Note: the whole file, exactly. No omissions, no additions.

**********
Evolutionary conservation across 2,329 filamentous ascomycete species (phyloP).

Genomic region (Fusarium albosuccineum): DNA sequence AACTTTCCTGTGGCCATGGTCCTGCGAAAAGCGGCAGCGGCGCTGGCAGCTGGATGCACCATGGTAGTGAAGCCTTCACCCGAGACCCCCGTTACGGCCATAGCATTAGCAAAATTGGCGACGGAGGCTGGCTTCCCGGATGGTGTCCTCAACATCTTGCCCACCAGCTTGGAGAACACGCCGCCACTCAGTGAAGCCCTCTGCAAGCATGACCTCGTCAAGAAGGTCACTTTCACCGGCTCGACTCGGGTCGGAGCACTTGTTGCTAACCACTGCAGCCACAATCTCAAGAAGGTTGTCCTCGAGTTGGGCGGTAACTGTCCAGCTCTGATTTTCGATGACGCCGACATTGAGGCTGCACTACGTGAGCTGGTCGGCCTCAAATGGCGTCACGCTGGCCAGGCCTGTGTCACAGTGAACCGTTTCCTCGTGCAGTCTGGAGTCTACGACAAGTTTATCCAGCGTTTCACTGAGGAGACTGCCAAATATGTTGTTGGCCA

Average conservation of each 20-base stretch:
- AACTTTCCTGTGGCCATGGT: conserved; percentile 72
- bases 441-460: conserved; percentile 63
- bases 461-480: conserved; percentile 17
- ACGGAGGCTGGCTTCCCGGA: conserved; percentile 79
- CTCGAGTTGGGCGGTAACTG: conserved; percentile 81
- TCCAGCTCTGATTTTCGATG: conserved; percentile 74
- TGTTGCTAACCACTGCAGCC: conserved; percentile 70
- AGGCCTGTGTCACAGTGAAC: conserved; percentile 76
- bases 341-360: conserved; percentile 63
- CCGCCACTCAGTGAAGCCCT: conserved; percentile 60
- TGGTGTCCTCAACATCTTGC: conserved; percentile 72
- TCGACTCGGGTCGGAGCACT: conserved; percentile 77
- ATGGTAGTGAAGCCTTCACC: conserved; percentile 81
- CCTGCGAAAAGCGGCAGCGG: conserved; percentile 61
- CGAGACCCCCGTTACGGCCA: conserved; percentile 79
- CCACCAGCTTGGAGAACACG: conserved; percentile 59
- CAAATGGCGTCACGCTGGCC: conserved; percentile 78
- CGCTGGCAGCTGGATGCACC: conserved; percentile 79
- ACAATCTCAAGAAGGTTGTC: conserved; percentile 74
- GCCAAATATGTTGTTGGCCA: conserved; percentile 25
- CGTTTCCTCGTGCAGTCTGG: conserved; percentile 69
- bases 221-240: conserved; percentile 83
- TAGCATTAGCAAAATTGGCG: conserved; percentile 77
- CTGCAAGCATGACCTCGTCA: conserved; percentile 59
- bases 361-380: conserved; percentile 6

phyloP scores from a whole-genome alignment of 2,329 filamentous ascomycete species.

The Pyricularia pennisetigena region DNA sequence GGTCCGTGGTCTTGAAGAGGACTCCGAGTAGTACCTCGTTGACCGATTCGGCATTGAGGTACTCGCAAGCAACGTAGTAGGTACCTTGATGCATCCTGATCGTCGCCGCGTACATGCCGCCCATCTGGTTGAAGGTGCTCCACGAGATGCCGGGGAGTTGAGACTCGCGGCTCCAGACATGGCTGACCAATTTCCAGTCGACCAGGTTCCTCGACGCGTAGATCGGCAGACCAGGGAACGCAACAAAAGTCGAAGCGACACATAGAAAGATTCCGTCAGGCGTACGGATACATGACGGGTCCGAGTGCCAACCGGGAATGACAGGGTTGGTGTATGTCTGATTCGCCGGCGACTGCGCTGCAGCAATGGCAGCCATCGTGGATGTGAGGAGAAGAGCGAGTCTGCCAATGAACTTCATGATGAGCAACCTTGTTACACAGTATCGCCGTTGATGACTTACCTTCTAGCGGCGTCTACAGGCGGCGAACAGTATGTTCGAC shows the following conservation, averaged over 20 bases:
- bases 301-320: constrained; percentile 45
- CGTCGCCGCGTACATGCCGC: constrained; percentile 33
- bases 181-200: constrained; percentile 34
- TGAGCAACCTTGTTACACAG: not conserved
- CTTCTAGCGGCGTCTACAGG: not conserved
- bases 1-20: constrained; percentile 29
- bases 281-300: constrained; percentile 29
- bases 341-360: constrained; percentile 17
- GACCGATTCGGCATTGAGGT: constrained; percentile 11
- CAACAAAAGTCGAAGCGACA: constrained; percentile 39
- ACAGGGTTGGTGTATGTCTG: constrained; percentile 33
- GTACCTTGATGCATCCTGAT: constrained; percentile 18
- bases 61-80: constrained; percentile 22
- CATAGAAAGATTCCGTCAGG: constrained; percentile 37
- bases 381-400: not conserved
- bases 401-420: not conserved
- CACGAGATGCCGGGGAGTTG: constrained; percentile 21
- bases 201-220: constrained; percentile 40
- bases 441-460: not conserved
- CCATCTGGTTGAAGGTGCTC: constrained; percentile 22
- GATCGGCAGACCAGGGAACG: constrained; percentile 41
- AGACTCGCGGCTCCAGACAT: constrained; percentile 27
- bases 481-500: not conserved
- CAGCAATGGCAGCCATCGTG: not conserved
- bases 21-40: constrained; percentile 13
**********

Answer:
Evolutionary conservation across 2,329 filamentous ascomycete species (phyloP).

Genomic region (Fusarium albosuccineum): DNA sequence AACTTTCCTGTGGCCATGGTCCTGCGAAAAGCGGCAGCGGCGCTGGCAGCTGGATGCACCATGGTAGTGAAGCCTTCACCCGAGACCCCCGTTACGGCCATAGCATTAGCAAAATTGGCGACGGAGGCTGGCTTCCCGGATGGTGTCCTCAACATCTTGCCCACCAGCTTGGAGAACACGCCGCCACTCAGTGAAGCCCTCTGCAAGCATGACCTCGTCAAGAAGGTCACTTTCACCGGCTCGACTCGGGTCGGAGCACTTGTTGCTAACCACTGCAGCCACAATCTCAAGAAGGTTGTCCTCGAGTTGGGCGGTAACTGTCCAGCTCTGATTTTCGATGACGCCGACATTGAGGCTGCACTACGTGAGCTGGTCGGCCTCAAATGGCGTCACGCTGGCCAGGCCTGTGTCACAGTGAACCGTTTCCTCGTGCAGTCTGGAGTCTACGACAAGTTTATCCAGCGTTTCACTGAGGAGACTGCCAAATATGTTGTTGGCCA

Average conservation of each 20-base stretch:
- AACTTTCCTGTGGCCATGGT: conserved; percentile 72
- bases 441-460: conserved; percentile 63
- bases 461-480: conserved; percentile 17
- ACGGAGGCTGGCTTCCCGGA: conserved; percentile 79
- CTCGAGTTGGGCGGTAACTG: conserved; percentile 81
- TCCAGCTCTGATTTTCGATG: conserved; percentile 74
- TGTTGCTAACCACTGCAGCC: conserved; percentile 70
- AGGCCTGTGTCACAGTGAAC: conserved; percentile 76
- bases 341-360: conserved; percentile 63
- CCGCCACTCAGTGAAGCCCT: conserved; percentile 60
- TGGTGTCCTCAACATCTTGC: conserved; percentile 72
- TCGACTCGGGTCGGAGCACT: conserved; percentile 77
- ATGGTAGTGAAGCCTTCACC: conserved; percentile 81
- CCTGCGAAAAGCGGCAGCGG: conserved; percentile 61
- CGAGACCCCCGTTACGGCCA: conserved; percentile 79
- CCACCAGCTTGGAGAACACG: conserved; percentile 59
- CAAATGGCGTCACGCTGGCC: conserved; percentile 78
- CGCTGGCAGCTGGATGCACC: conserved; percentile 79
- ACAATCTCAAGAAGGTTGTC: conserved; percentile 74
- GCCAAATATGTTGTTGGCCA: conserved; percentile 25
- CGTTTCCTCGTGCAGTCTGG: conserved; percentile 69
- bases 221-240: conserved; percentile 83
- TAGCATTAGCAAAATTGGCG: conserved; percentile 77
- CTGCAAGCATGACCTCGTCA: conserved; percentile 59
- bases 361-380: conserved; percentile 6

phyloP scores from a whole-genome alignment of 2,329 filamentous ascomycete species.

The Pyricularia pennisetigena region DNA sequence GGTCCGTGGTCTTGAAGAGGACTCCGAGTAGTACCTCGTTGACCGATTCGGCATTGAGGTACTCGCAAGCAACGTAGTAGGTACCTTGATGCATCCTGATCGTCGCCGCGTACATGCCGCCCATCTGGTTGAAGGTGCTCCACGAGATGCCGGGGAGTTGAGACTCGCGGCTCCAGACATGGCTGACCAATTTCCAGTCGACCAGGTTCCTCGACGCGTAGATCGGCAGACCAGGGAACGCAACAAAAGTCGAAGCGACACATAGAAAGATTCCGTCAGGCGTACGGATACATGACGGGTCCGAGTGCCAACCGGGAATGACAGGGTTGGTGTATGTCTGATTCGCCGGCGACTGCGCTGCAGCAATGGCAGCCATCGTGGATGTGAGGAGAAGAGCGAGTCTGCCAATGAACTTCATGATGAGCAACCTTGTTACACAGTATCGCCGTTGATGACTTACCTTCTAGCGGCGTCTACAGGCGGCGAACAGTATGTTCGAC shows the following conservation, averaged over 20 bases:
- bases 301-320: constrained; percentile 45
- CGTCGCCGCGTACATGCCGC: constrained; percentile 33
- bases 181-200: constrained; percentile 34
- TGAGCAACCTTGTTACACAG: not conserved
- CTTCTAGCGGCGTCTACAGG: not conserved
- bases 1-20: constrained; percentile 29
- bases 281-300: constrained; percentile 29
- bases 341-360: constrained; percentile 17
- GACCGATTCGGCATTGAGGT: constrained; percentile 11
- CAACAAAAGTCGAAGCGACA: constrained; percentile 39
- ACAGGGTTGGTGTATGTCTG: constrained; percentile 33
- GTACCTTGATGCATCCTGAT: constrained; percentile 18
- bases 61-80: constrained; percentile 22
- CATAGAAAGATTCCGTCAGG: constrained; percentile 37
- bases 381-400: not conserved
- bases 401-420: not conserved
- CACGAGATGCCGGGGAGTTG: constrained; percentile 21
- bases 201-220: constrained; percentile 40
- bases 441-460: not conserved
- CCATCTGGTTGAAGGTGCTC: constrained; percentile 22
- GATCGGCAGACCAGGGAACG: constrained; percentile 41
- AGACTCGCGGCTCCAGACAT: constrained; percentile 27
- bases 481-500: not conserved
- CAGCAATGGCAGCCATCGTG: not conserved
- bases 21-40: constrained; percentile 13